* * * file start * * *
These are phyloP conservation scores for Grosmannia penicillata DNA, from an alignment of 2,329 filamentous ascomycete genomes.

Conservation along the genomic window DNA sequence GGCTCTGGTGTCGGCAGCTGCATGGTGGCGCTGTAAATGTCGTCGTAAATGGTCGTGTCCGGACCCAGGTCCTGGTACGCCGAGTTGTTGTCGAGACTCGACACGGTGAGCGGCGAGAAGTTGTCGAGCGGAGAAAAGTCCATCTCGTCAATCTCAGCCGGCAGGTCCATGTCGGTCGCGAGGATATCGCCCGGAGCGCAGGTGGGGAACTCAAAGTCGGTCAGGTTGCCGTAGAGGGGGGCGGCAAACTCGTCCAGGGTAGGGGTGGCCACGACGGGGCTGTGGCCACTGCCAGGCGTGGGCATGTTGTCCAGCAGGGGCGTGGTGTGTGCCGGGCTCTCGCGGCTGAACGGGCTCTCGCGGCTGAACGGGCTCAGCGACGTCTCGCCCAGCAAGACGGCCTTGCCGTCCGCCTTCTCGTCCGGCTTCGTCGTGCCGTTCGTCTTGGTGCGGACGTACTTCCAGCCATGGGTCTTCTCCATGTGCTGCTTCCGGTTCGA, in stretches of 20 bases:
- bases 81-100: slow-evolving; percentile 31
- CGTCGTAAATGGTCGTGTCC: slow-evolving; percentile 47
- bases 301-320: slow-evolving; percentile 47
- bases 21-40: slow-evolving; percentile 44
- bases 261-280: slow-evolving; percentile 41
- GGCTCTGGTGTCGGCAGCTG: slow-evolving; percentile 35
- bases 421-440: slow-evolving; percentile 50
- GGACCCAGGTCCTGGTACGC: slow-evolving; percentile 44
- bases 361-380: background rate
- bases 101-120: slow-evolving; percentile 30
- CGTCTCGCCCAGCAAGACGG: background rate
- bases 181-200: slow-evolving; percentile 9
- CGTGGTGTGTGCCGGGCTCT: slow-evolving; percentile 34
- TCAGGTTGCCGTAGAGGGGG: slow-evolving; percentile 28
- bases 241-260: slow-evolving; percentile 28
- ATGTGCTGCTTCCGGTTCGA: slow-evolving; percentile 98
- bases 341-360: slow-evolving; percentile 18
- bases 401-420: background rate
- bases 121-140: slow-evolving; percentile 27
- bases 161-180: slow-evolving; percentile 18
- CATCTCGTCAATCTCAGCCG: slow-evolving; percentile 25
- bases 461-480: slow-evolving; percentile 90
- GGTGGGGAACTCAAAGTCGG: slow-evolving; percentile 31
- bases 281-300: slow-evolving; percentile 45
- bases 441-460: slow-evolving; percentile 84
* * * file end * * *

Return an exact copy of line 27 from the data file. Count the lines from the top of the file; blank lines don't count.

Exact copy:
- bases 441-460: slow-evolving; percentile 84